Legal expert worries victims suffer more harm when delayed criminal cases are thrown out

A law professor believes that by staying serious criminal charges such as murder and sexual assault if court proceedings take too long, the justice system runs the risk of further victimizing people who suffered harm, as well as their families.

Ruling could result in 6,000 cases thrown out in Ontario alone

Legal experts worry thousands of cases could be thrown out resulting in people who have committed offences walking free. (Danny Globerman/CBC)

A law professor believes that by staying serious criminal charges such as murder and sexual assault if court proceedings take too long, the justice system runs the risk of further victimizing people who suffered harm, as well as their families.

The Supreme Court of Canada's controversial ruling last July, known as the Jordan decision, sets new rules on an accused person's right to be tried within a reasonable timeframe. Cases that take longer than 30 months in Superior Court and 18 months in provincial court could be thrown out.

University of British Columbia law professor Ben Perrin said the Supreme Court "failed miserably" and that justices were "irresponsible" making that ruling.

"I'm concerned about victims of crime. It is an absolute tragedy of justice when you have accused killers going free, not because they've been acquitted, or because the evidence was unconstitutionally obtained, but because the system took too long," Perrin told host Hallie Cotnam on CBC Radio's Ottawa Morning.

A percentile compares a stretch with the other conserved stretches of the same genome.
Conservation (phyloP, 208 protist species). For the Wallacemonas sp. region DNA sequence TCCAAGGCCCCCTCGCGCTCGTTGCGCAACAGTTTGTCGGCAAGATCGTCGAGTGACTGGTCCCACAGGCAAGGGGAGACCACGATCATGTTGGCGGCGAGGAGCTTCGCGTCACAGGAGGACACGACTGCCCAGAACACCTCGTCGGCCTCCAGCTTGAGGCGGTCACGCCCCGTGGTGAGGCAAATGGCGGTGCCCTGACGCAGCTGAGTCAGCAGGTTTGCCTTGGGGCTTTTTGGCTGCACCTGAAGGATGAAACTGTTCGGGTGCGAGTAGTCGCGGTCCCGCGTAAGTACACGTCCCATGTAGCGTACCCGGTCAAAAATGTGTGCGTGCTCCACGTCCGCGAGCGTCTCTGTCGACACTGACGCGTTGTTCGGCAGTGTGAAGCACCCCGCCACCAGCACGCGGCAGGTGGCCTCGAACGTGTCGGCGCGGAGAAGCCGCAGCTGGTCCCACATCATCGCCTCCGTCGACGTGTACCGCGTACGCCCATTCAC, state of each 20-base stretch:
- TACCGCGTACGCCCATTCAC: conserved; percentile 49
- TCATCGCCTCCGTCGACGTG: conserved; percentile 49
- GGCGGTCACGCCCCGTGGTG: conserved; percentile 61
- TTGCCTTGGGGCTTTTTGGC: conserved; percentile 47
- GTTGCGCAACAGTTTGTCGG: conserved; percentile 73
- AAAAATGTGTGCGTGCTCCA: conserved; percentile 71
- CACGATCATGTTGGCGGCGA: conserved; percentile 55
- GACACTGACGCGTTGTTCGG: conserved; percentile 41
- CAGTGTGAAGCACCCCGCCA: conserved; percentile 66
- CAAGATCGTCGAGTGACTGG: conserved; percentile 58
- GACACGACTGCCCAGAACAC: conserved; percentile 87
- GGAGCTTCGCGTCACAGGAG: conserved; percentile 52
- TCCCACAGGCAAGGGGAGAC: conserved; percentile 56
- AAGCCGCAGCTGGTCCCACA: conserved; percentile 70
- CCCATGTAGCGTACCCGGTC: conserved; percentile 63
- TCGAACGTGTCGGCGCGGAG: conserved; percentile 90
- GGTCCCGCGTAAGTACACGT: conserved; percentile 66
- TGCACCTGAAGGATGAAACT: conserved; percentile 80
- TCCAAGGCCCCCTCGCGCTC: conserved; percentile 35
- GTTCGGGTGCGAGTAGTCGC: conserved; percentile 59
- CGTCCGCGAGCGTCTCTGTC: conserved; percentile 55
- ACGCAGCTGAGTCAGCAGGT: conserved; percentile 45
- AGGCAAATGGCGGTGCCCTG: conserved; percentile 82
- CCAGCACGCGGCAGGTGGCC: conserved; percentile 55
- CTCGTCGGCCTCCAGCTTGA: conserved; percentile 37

The new rules could result in some 6,000 criminal cases stayed in Ontario alone. CBC found Ontario judges stayed 46 cases due to court delays from July to December 2016, including a high-profile murder case here in Ottawa.

Perrin said that can result in a "complete loss of confidence" in the court process. "It creates what we call secondary victimization," he said. 

A protest erupted outside the Ottawa courthouse on Nov. 17, 2016, over a judge's decision to stay Adam Picard's first-degree murder charge because of delays in bringing the case to trial. (Andrew Foote/CBC)

'It's made so much worse'

"It's the harm done by the justice system. We look at cases in Canada where the initial harm done was bad enough, and it's made so much worse."

He highlights two issues that arise as a result of the Supreme Court decision, the first being the lack of consideration of the seriousness of cases.

"The Jordan test treats a sexual assault charge the same as a shoplifting charge, in terms of its timelines. They don't care. Literally the test does not account for it, expressly denies it. We used to consider that, and we should again," Perrin said.

Ben Perrin is a law professor at the University of British Columbia. (CBC)
"The second thing is the court does not consider the impact on victims when these charges are stayed, and that also is highly problematic that they're completely ignored in this calculus. Victims have no standing to appear on a Jordan application to tell the judge about the impact of the offense, and how it will affect them."

To address some of the problems he believes the Jordan decision creates, he believes the justice system needs to overhaul its structure to take non-serious charges out of criminal courts in order to deal with them through administrative processes, among other measures.